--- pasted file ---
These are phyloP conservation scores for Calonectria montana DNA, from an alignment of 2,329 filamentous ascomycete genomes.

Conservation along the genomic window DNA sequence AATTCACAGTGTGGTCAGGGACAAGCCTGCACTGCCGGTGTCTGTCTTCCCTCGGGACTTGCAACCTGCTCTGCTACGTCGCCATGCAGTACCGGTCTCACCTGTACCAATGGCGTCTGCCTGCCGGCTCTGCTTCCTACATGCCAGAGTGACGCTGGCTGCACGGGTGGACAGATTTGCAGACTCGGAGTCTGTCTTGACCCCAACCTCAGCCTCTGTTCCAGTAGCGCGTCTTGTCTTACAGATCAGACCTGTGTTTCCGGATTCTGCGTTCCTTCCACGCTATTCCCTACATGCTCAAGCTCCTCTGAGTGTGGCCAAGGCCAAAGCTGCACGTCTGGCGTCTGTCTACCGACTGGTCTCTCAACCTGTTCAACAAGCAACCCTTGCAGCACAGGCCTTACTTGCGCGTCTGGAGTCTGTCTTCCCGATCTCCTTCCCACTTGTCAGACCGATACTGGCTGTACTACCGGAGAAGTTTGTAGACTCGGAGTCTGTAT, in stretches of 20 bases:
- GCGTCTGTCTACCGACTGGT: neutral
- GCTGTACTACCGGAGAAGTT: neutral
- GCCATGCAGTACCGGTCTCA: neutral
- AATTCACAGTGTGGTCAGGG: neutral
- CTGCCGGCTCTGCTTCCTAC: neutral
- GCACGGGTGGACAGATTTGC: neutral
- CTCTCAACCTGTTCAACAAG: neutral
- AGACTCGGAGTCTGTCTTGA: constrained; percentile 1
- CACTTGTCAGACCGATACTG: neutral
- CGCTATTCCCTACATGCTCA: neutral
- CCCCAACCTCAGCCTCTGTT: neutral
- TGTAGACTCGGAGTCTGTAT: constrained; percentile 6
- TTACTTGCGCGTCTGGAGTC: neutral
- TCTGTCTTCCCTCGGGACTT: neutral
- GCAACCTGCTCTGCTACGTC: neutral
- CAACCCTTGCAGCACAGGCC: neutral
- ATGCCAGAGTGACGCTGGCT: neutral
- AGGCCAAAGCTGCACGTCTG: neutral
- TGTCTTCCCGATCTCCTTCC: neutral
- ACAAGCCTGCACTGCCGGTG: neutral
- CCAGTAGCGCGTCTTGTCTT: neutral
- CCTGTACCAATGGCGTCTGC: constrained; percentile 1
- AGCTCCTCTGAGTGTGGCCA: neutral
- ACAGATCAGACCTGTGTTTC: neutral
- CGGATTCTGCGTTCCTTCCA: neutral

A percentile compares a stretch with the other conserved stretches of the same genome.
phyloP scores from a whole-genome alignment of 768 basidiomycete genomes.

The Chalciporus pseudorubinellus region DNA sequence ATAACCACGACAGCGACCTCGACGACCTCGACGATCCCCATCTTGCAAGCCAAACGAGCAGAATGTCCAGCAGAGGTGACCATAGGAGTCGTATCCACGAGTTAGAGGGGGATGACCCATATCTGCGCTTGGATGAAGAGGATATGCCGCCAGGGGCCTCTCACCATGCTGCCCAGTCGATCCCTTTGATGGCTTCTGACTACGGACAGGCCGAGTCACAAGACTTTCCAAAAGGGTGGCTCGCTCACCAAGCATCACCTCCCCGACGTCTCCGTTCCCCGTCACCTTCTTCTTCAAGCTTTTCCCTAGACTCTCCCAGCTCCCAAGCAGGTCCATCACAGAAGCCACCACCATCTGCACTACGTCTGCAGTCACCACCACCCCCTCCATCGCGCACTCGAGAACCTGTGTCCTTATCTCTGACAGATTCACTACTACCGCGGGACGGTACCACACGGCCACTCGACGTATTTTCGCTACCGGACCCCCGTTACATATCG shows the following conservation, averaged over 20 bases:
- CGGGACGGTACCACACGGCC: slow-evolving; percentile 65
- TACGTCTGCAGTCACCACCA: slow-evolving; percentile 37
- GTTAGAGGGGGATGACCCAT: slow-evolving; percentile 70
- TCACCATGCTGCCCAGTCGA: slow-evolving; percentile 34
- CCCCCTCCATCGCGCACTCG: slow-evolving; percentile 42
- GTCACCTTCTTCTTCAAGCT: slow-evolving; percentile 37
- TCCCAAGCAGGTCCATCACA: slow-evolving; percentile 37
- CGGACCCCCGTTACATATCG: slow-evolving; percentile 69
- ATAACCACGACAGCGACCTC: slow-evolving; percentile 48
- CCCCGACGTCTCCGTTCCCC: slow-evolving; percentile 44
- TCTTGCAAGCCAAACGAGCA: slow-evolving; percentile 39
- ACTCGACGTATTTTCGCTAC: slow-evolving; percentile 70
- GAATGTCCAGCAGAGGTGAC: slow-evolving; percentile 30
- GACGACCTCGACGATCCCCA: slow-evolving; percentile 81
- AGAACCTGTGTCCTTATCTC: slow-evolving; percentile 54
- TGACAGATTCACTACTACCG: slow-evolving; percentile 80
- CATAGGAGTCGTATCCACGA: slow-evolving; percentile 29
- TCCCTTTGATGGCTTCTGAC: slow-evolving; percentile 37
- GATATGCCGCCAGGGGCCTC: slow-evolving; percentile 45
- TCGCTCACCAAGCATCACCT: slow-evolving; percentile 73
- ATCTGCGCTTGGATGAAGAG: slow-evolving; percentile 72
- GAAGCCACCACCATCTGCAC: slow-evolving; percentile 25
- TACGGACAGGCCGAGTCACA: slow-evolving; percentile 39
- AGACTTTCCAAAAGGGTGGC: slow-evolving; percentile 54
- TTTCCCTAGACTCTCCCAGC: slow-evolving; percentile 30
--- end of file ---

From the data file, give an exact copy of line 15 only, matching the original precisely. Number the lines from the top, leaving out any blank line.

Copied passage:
- TTACTTGCGCGTCTGGAGTC: neutral